According to misspending amounts increased massively in subsequent years, and in 2023 fruitless & wasteful expenditure stood at R169-million, irregular expenditure at R117-million, and unauthorised expenditure had ballooned to R427-million.

In the 2021/22 financial year the municipality had a R267-million deficit.

DA PR Councillor Sakhumzi Mkhunqe said the selling of plots was agreed at the council meeting. He said this month the municipality was struggling to pay salaries

“But what is strange is that some of the plots that are put for auction already have houses … meaning there are people who are using them. Last week, I visited three plots and all have houses. Now that tells you that there are chances that the plot will be given to the person who already lives [there], who the municipality already knows. To be honest there won’t be any transparency in this,” he said.

He said instead of building houses the municipality only issues temporary structures and that process is also slow. “The municipality is fighting shacks while they are also adding them with temporary shelters,” said Mkhunqe.

Land sales

On 4 August the municipality advertised the sale of seven sites – with tender numbers – in various areas. The advert said bid documents were available at Municipal Supply Management offices. A R300 non-refundable fee was payable in order to bid.

The perception among residents we spoke to and the KPA is of a process that completely excludes them at the very least and which they allege may also be corrupt.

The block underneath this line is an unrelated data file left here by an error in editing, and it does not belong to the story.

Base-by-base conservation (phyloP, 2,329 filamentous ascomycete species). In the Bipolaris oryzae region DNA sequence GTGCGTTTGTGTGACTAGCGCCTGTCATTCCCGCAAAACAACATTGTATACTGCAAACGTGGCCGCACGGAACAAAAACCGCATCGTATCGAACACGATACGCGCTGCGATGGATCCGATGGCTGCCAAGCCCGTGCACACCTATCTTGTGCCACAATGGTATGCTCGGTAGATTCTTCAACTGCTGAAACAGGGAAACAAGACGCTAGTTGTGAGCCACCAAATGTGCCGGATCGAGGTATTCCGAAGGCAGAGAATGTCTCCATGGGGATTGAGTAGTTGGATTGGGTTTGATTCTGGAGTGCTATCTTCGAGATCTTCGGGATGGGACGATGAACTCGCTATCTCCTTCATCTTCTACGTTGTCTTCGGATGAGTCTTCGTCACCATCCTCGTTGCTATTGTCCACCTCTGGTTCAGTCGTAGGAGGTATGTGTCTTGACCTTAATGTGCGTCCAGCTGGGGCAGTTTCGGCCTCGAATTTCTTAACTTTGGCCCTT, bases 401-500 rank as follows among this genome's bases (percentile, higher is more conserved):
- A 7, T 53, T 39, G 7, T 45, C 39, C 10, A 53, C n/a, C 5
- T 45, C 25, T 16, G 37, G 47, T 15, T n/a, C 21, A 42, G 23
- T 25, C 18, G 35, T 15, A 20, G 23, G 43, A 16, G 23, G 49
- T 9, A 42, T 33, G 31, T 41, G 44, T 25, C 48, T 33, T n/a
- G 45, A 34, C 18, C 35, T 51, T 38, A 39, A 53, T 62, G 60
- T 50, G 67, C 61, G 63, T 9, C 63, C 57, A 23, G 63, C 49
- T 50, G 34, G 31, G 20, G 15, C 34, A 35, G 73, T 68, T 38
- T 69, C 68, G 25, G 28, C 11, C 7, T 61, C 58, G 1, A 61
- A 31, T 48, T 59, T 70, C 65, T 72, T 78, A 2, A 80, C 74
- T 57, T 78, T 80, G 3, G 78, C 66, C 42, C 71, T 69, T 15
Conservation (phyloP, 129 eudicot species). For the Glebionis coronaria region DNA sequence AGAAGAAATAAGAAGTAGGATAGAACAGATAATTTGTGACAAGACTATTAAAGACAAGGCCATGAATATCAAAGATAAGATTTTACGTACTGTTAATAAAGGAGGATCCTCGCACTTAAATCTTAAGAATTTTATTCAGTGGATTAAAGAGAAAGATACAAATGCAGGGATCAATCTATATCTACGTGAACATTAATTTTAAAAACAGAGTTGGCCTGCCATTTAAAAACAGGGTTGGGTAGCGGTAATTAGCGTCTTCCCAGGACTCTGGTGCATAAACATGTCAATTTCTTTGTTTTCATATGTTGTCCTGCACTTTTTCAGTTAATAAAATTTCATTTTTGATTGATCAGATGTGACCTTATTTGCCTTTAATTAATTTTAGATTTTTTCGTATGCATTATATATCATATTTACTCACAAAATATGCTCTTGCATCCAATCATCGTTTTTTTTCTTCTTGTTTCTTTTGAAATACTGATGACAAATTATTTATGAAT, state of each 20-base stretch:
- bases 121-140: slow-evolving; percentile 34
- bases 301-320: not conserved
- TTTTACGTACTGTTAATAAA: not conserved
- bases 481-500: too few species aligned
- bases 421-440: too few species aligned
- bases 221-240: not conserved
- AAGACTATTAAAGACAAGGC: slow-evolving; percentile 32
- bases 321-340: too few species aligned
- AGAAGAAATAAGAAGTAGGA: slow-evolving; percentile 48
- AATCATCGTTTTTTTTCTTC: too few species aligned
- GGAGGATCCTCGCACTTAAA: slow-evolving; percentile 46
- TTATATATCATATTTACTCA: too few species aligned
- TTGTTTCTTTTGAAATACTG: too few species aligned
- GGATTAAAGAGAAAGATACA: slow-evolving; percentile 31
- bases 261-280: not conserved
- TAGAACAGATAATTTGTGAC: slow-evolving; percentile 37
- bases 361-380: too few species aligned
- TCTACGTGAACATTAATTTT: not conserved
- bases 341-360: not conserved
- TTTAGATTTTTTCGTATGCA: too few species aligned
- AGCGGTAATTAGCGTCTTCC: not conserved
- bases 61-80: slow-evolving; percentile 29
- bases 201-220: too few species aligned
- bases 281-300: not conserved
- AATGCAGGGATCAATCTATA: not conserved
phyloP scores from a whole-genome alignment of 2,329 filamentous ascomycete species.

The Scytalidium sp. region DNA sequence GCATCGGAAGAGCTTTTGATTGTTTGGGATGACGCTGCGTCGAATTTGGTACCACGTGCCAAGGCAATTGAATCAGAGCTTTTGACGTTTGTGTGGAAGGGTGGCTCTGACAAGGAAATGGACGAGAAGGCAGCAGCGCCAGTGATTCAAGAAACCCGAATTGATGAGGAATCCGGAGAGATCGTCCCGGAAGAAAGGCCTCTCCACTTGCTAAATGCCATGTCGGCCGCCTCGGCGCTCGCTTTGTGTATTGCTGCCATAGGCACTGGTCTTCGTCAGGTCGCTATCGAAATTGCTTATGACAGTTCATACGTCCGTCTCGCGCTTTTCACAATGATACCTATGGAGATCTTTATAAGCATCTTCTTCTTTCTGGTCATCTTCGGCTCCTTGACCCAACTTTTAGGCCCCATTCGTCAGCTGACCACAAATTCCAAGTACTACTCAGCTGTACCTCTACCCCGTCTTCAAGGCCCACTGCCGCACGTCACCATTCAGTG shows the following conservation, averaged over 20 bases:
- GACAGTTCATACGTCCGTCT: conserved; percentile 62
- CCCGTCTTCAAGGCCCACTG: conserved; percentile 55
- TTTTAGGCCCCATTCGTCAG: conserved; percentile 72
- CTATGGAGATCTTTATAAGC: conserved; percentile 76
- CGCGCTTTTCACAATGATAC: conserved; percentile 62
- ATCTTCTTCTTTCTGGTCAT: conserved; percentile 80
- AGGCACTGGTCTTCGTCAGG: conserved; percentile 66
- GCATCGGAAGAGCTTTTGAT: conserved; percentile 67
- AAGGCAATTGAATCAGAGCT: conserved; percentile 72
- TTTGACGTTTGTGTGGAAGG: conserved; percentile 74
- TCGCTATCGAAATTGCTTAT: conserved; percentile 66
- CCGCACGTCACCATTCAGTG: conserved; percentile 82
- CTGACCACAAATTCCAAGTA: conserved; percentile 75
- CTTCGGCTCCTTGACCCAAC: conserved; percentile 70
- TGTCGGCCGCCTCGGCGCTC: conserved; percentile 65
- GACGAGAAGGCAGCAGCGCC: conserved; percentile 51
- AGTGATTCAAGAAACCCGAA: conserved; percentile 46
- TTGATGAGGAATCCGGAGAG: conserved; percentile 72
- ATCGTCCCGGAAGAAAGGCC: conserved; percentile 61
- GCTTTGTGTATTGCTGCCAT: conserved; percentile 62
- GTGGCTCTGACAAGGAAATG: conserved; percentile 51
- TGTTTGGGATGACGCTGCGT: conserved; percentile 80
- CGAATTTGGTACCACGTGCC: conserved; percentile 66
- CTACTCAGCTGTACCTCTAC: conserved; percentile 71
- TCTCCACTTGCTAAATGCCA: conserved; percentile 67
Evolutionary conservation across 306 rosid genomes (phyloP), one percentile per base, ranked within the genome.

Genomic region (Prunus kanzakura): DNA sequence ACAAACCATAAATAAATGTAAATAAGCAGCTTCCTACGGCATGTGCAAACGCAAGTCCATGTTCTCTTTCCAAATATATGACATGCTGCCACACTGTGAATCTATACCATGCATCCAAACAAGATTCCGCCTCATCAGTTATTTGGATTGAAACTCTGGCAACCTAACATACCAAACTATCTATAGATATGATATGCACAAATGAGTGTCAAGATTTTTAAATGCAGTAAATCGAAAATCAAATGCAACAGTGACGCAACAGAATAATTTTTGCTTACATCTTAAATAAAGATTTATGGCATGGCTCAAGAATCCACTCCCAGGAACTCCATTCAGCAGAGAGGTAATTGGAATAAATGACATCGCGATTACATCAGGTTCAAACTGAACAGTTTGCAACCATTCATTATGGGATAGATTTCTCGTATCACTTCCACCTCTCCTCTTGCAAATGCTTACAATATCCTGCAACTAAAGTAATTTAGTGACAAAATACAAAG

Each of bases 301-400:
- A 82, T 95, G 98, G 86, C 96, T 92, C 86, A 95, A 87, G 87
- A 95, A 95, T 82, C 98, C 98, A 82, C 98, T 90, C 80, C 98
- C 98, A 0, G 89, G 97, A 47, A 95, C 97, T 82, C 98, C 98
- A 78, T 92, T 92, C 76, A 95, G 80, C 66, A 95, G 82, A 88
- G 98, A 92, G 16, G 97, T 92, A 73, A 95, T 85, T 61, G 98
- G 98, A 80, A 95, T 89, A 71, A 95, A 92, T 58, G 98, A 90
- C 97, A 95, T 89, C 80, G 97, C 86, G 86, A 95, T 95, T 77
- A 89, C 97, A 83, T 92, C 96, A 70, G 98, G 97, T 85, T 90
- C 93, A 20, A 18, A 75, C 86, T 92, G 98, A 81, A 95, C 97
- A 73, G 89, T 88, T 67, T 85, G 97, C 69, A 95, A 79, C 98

But Kowa says this is a transparent bidding process and he denied that officials were selling and buying land among themselves.

KPA secretary Axolile Masiza said, “We have been watching them sharing beautiful sites among themselves. We kept quiet. Now residents want their share, and it’s only fair that they allow us to take what is ours, because the land also belongs to residents.”

The KPA says it does not recognise the municipality and therefore does not recognise the court order. It wants the Eastern Cape Department of Cooperative Governance and Traditional Affairs as well as the Hawks to investigate the municipality, and it to be put under administration.

“Komani used to be a beautiful town, but now it’s full of corrupt politicians. We are here to fix our own town,” said Masiza.

“At this age, me and my siblings and our children are still living with our parents, not because we want to, but because we do not have other options,” a woman who only identified herself as Siyolise told GroundUp.

“In some towns people are getting RDP houses or at least serviced land with toilets and streets. Here there’s no such thing.

“When you go to inquire about land so that you can build yourself a small house, they will give you the highest price, knowing that you can’t afford it.

“Here only the politicians get the sites.”

“In this town we have held a protests demanding service delivery, including houses, but our municipality ignored us. Now that we are taking the land, they run to court to prevent us so that they can continue selling the sites among themselves.

“We will no longer tolerate that and they must know that as Komani residents we are part of KPA and we will continue to fight for our land and better service delivery,” she said.

TOPICS:  Housing Land Local government